Nevertheless, more than half of Jordan’s 5 million people are of Palestinian origin, some with close ties to Palestinian extremist groups. Jordan and Iraq maintain close commercial links, and there is considerable traffic between the two countries.
Jordan’s foreign minister, Marwan Muasher, went to the U.S. Embassy to express condolences and promised swift action to catch the shooter. Gnehm said U.S. authorities were “working closely” with Jordanian investigators.
Jordan’s information minister, Mohammed Affash Adwan, promised to “deal seriously with this horrible crime,” which he called “an aggression on Jordan and its national security.”
The country’s largest political opposition group, the Islamic Action Front, also condemned the killing. “Killing civilians is unacceptable,” said Abdul-Latif Arabiat, president of the front’s governing council.
Although Americans and Europeans regard Amman as generally safe, an Israeli businessman was shot and killed last year in the same neighborhood as Foley, and two Israeli diplomats were wounded by gunshots in 2000.
Foley was shot with a 7 mm pistol at about 7:30 a.m., and died instantly, according to a senior Jordanian security official, speaking on condition of anonymity.
Doctors who performed the autopsy said he had been shot eight times in the head, chest and abdomen. They recovered six bullets — all the same type — from the body.
Jordanian security officials said Foley’s wife called police after the attack.
Neighbors said they did not hear any gunshots, raising questions about whether a silencer was used. The Jordanian security official said only that the attack was apparently “well-organized and well-planned.”
Large numbers of police searched the shooting scene for fingerprints and other evidence.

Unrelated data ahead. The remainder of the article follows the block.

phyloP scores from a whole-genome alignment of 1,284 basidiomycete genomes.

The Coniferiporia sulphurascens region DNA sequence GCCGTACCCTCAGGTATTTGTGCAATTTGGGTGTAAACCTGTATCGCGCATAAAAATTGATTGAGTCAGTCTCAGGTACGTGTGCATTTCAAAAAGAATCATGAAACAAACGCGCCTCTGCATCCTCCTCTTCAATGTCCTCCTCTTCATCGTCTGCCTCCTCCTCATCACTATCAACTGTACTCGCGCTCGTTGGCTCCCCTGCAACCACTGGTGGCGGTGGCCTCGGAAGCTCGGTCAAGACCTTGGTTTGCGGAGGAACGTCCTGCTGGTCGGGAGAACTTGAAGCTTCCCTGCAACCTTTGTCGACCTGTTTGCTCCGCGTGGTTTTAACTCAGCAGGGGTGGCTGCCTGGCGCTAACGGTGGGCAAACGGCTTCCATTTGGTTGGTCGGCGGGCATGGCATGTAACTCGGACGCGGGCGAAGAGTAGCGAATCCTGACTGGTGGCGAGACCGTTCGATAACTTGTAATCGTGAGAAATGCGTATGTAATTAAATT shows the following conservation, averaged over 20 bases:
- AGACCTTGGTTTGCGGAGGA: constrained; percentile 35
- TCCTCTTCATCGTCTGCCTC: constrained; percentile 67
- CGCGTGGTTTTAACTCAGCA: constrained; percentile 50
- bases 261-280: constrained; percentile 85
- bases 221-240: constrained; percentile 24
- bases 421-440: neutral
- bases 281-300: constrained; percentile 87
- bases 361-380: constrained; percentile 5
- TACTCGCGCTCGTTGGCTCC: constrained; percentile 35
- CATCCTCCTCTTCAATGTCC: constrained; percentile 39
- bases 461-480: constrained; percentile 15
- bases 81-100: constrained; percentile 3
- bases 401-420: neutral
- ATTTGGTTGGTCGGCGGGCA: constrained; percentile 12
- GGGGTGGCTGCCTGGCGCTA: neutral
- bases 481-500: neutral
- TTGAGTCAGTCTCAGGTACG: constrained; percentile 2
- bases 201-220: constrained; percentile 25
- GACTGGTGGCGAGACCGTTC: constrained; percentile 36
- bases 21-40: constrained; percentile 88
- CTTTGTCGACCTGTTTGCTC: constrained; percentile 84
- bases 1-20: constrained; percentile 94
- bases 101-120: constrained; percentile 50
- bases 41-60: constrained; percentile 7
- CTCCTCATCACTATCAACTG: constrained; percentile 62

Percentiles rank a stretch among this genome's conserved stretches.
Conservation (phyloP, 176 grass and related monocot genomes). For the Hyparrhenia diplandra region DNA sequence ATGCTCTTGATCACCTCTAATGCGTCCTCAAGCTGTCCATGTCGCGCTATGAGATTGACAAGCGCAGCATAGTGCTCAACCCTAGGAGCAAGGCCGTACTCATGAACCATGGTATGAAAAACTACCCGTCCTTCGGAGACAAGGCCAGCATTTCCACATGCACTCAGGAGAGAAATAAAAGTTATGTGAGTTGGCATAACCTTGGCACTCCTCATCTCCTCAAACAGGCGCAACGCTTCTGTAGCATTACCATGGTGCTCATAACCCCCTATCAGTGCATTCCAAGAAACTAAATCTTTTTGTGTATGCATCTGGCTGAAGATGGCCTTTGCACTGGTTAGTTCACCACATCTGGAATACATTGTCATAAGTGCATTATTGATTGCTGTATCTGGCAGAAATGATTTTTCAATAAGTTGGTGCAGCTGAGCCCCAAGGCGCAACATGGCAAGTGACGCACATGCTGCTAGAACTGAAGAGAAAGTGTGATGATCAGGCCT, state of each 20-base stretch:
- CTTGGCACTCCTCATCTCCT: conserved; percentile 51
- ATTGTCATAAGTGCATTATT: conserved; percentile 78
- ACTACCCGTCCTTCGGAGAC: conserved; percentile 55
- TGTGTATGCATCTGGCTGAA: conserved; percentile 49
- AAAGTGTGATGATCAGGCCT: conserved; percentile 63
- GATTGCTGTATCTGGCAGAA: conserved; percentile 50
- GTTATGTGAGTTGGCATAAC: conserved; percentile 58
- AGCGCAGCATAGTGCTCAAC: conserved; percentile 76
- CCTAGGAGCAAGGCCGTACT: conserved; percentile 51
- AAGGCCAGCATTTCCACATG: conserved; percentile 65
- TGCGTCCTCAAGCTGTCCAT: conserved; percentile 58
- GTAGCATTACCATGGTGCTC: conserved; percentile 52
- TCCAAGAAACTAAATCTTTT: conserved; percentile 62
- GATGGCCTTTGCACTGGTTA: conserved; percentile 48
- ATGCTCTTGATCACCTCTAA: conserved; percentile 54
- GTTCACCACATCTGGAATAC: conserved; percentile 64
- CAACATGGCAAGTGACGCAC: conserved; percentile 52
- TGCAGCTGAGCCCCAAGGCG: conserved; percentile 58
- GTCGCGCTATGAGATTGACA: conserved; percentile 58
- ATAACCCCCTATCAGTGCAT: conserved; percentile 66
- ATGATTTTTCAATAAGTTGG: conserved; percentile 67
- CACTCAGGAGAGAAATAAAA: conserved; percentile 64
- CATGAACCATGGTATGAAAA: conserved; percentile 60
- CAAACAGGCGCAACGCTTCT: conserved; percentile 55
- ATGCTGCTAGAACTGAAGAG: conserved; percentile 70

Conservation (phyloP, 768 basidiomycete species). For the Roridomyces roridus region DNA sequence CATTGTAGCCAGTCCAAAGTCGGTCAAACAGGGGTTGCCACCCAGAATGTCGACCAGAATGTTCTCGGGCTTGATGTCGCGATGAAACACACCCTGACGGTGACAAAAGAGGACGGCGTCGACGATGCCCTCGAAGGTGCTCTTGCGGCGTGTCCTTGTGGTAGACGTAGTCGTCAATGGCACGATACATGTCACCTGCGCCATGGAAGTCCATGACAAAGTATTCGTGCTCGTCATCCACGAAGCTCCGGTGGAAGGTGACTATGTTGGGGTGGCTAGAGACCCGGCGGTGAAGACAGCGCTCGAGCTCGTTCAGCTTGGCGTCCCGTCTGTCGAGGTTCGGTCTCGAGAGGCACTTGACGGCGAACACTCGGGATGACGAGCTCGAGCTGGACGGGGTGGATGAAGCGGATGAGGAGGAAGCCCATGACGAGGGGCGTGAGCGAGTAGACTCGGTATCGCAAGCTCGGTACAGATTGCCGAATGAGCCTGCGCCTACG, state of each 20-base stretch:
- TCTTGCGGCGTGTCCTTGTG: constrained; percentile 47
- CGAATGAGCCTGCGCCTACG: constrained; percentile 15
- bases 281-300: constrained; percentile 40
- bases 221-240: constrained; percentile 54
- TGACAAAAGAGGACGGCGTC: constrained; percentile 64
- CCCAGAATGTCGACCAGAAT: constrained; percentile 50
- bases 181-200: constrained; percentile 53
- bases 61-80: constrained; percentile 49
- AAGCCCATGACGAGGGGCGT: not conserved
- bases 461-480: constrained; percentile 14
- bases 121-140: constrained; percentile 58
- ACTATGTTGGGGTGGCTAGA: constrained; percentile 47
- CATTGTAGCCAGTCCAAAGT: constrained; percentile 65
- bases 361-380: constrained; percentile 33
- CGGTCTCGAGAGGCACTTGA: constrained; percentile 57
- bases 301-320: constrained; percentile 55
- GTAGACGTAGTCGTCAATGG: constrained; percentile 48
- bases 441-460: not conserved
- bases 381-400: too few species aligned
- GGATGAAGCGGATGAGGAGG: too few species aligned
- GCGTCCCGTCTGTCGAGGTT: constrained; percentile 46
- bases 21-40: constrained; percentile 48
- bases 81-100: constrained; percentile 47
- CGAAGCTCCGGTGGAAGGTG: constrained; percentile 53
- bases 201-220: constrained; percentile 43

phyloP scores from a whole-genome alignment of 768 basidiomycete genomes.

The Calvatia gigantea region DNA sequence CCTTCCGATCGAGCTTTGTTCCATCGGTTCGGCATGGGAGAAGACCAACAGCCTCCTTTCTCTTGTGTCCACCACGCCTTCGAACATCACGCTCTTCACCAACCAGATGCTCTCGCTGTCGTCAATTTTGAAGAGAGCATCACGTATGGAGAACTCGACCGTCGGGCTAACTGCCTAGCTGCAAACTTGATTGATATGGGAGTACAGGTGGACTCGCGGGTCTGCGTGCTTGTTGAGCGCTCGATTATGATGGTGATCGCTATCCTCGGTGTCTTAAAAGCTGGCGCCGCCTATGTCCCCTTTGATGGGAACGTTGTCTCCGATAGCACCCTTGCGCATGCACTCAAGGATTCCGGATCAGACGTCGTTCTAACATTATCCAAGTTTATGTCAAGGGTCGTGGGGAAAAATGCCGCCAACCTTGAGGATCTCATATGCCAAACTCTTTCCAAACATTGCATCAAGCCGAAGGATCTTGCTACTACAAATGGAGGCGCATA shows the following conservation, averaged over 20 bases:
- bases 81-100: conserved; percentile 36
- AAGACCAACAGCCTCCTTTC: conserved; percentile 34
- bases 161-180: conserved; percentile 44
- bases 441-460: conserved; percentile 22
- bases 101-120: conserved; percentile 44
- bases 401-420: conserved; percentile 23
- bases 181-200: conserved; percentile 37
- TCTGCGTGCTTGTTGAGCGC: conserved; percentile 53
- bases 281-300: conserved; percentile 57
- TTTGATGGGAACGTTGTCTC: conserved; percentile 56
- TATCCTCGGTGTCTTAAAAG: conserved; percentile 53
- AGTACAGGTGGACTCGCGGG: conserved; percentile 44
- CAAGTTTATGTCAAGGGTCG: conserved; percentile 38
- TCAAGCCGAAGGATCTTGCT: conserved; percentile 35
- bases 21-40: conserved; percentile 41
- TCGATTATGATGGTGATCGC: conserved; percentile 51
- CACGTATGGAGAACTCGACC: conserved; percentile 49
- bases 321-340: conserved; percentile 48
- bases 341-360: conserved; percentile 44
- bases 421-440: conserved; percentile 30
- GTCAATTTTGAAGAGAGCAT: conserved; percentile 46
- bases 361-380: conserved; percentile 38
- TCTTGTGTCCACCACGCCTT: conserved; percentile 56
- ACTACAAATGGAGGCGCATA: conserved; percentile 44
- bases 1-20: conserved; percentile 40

“We are all sad for his killing because he and his wife were a nice couple and everybody liked them in the neighborhood,” said one veiled woman, who gave her name only as Um-Ayman.
Another Jordanian neighbor, Um-Saeed Sbeih, said Foley and his wife would walk their dog every day and always wave and greet them in Arabic.
“It is a hideous crime, whoever did it should be punished,” she said. “Why should ordinary people get killed and punished for the crimes of their leaders? We like the American people and we were happy to have this man as a neighbor.”
In Washington, Andrew Natsios, director of the U.S. aid agency, said Foley “strove to make the world a better place than he found it.”
“No one in USAID embodied the spirit of compassion and brotherhood that underpins our efforts more than Larry Foley,” Natsios said.
Secretary of State Colin Powell, in a statement, said Foley had devoted his life to government service.
Five U.S ambassadors were killed by terrorists in the 1960s and ’70s, among the scores of American diplomats killed in the line of duty.
All 12 Americans killed in the 1998 embassy bombing in Nairobi, Kenya, were diplomats. The car bombing of the U.S. Embassy, which has been linked to al-Qaida, was the most deadly attack on Americans assigned to a U.S. diplomatic mission ever and the last recorded slaying of an American diplomat overseas.